Scientists, fishers say new mining deals to cause more damage than good

Oceanagold’s mining operations in Didipio, Kasibu, Nueva Vizcaya have dried up the sources of water, polluted the environment and crippled the livelihood of farmers. (Photo by John Aaron Mark Macaraeg / Bulatlat)

“We won’t be fooled by the pretext that reopening our natural resources to large-scale mining would help revive the pandemic-battered economy as it would inflict serious damage than repair.”


MANILA — Environment defenders, including scientists and fishers, have debunked President Rodrigo Duterte’s justification for the lifting of the nine-year ban on new mining contracts.

The Duterte administration has decided to end the moratorium on making new mining agreements in the Philippines purportedly to stimulate its ailing economy during the ongoing Covid-19 pandemic.

Last week, the Mines and Geosciences Bureau of the Department of Environment and Natural Resources (DENR) held consultative meetings for the implementing rules and regulations of Executive Order (EO) No. 130, which lifts the mining ban imposed during the administration of former President Benigno Aquino III.

Creating new mining deals will also spur employment opportunities in rural areas, as well as provide support to its flagship infrastructure program, the president said in the executive order.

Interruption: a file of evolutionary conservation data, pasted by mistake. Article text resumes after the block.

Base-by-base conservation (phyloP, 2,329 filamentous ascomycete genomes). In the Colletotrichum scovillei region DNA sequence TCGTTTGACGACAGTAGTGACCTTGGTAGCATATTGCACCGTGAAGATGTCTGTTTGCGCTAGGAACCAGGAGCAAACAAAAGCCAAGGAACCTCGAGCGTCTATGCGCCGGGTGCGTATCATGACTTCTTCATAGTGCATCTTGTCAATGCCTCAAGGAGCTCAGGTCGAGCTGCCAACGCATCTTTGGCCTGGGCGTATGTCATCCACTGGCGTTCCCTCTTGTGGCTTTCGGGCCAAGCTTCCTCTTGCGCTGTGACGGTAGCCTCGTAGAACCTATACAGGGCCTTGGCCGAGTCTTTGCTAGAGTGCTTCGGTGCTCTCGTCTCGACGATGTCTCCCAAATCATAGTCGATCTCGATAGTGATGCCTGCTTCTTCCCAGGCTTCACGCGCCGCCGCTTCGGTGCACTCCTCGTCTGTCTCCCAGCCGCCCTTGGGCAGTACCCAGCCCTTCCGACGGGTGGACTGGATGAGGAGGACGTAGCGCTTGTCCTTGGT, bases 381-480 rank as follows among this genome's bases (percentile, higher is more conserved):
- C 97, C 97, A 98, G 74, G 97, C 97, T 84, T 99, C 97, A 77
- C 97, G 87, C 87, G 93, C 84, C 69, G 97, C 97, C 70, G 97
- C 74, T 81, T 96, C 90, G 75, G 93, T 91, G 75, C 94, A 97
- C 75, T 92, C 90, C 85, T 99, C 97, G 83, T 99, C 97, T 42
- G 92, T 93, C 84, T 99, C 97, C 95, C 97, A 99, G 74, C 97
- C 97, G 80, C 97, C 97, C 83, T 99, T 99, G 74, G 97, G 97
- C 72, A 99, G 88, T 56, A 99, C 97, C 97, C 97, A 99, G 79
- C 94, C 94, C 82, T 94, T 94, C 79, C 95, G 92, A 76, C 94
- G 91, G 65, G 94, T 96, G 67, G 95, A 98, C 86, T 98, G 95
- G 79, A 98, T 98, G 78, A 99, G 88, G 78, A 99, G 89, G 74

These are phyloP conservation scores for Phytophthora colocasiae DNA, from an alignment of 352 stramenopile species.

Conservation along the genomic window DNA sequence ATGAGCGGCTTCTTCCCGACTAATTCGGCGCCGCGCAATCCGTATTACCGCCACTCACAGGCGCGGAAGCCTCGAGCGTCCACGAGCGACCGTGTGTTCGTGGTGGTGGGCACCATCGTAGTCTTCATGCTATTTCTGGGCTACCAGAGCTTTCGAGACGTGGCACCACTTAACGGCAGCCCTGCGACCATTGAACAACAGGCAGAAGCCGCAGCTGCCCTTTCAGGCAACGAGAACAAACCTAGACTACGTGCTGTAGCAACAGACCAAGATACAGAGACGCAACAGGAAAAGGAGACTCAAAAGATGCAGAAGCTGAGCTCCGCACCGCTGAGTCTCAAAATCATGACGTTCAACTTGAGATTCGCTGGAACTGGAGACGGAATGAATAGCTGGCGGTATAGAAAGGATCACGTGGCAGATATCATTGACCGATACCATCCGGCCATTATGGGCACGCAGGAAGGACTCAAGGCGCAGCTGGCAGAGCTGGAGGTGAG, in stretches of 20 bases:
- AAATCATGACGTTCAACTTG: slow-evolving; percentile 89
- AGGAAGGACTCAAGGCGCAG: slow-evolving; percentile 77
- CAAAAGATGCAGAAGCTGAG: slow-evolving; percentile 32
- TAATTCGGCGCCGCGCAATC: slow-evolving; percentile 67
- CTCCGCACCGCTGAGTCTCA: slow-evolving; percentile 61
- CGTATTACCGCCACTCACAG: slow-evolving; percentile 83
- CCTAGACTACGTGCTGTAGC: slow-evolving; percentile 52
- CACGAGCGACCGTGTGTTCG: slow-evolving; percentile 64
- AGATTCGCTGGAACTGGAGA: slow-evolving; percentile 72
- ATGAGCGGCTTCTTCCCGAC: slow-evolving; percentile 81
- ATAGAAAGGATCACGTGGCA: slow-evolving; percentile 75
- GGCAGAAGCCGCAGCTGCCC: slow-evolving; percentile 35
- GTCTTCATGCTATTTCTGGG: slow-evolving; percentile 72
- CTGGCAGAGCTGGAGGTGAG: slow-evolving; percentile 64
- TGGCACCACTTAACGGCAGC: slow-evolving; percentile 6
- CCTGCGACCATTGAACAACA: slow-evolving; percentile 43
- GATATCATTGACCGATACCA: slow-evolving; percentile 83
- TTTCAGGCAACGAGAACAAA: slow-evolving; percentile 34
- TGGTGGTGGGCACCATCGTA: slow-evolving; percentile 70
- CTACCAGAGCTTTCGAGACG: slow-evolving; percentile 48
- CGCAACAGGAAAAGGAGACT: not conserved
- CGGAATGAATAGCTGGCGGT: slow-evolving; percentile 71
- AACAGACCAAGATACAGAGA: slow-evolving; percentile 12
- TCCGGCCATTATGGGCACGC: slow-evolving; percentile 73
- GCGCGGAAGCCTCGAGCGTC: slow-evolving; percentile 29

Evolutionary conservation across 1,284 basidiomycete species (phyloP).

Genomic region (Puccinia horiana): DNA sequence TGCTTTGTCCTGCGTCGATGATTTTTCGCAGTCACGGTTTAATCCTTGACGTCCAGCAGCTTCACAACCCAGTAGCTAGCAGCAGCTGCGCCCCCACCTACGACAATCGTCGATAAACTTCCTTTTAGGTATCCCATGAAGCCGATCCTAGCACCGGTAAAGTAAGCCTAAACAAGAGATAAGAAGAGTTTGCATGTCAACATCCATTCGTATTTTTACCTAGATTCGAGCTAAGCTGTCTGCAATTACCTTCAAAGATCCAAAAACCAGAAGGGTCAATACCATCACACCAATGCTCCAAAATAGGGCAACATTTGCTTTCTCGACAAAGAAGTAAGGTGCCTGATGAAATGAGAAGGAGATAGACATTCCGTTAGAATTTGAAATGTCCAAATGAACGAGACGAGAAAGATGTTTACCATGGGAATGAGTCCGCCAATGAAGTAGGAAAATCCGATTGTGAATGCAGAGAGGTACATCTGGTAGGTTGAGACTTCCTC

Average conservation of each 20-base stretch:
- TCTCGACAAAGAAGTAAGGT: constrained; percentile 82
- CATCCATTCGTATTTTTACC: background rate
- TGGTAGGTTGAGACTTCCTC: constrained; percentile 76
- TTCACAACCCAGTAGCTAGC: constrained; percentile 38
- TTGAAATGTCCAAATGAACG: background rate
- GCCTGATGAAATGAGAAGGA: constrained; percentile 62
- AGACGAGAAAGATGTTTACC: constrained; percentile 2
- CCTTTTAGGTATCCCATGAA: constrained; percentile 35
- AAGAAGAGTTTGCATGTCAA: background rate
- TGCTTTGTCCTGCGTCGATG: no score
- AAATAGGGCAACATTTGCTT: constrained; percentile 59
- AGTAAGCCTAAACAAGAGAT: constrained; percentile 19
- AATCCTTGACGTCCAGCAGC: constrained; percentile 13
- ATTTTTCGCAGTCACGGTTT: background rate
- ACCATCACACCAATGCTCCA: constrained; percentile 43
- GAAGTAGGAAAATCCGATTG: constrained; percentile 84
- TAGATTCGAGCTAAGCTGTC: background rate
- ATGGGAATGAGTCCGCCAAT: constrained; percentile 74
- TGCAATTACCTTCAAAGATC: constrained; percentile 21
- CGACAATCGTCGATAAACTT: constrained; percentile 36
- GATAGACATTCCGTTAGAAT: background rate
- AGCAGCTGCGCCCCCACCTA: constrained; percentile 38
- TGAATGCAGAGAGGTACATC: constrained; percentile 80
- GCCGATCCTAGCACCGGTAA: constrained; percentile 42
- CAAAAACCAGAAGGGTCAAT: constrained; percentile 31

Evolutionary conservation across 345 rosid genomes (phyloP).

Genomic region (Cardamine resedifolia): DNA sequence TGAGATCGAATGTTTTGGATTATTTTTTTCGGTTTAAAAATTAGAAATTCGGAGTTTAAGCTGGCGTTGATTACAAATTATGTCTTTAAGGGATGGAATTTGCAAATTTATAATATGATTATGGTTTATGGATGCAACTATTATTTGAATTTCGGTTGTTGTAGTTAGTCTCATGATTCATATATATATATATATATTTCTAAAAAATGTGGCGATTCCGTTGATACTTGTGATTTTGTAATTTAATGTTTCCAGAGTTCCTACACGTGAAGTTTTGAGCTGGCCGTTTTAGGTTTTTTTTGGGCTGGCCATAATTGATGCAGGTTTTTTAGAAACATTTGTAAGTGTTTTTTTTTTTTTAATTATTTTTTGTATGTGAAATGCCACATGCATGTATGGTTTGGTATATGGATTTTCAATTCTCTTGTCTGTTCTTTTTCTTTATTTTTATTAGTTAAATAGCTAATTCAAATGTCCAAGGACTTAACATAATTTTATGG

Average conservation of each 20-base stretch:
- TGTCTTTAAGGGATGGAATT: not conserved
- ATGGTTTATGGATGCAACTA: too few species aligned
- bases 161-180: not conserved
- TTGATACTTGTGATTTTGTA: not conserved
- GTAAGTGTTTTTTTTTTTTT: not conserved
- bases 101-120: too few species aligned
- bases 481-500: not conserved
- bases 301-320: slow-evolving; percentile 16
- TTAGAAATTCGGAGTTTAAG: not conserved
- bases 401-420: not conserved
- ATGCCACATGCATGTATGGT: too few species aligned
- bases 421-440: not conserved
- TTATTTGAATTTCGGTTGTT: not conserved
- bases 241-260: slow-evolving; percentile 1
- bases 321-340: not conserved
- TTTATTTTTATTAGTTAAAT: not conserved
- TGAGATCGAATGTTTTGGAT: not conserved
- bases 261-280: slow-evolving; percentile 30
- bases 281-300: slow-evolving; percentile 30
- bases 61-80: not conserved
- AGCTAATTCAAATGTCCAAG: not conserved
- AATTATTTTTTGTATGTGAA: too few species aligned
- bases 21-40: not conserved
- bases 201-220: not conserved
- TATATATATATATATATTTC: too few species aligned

According to the DENR, over a hundred mining projects in the pipeline could potentially generate P21 billion or around $438 million in revenues, which would also be allocated for the government’s pandemic response.

But Kalikasan People’s Network for the Environment refuted this, saying the move is a “fake Covid-19 economic recovery program.”

“We won’t be fooled by the pretext that reopening our natural resources to large-scale mining would help revive the pandemic-battered economy as it would inflict serious damage than repair,” Fernando Hicap of Pambansang Lakas ng Kilusang Mamamalakaya ng Pilipinas (Pamalakaya), who was a former House lawmaker, stated.

In an article, Ibon Foundation, an independent think tank, claimed that the government has “exaggerated” how mining investments could help in recovering the pandemic-battered economy.

Ibon Foundation cited the following “paltry” gains of the mining sector since 2001:

  • Taxes, fees and royalties from mining made up 0.5% of the total excise taxes and 0.07% of total taxes in 2020.
  • The sector’s annual average share in total employment from 2001 to 2020 was 0.49%.
  • Share of the sector’s foreign direct investments to the country’s total was 0.95% or an annual average contribution of $39.7 billion from 2002 to 2020.
  • The average annual share of the mining and quarrying sector in the gross domestic product has been 1.02% in the past 20 years, despite growing its gross value added from P54.5 billion ($1.14 billion) to P136.9 billion ($2.9 billion).

Environmental disasters, rights violations

Leon Dulce, national coordinator of Kalikasan PNE, also feared that the new mining order would lead to the “doubling, if not tripling, of environmental disasters and human rights violations in mineral-rich areas” across the country.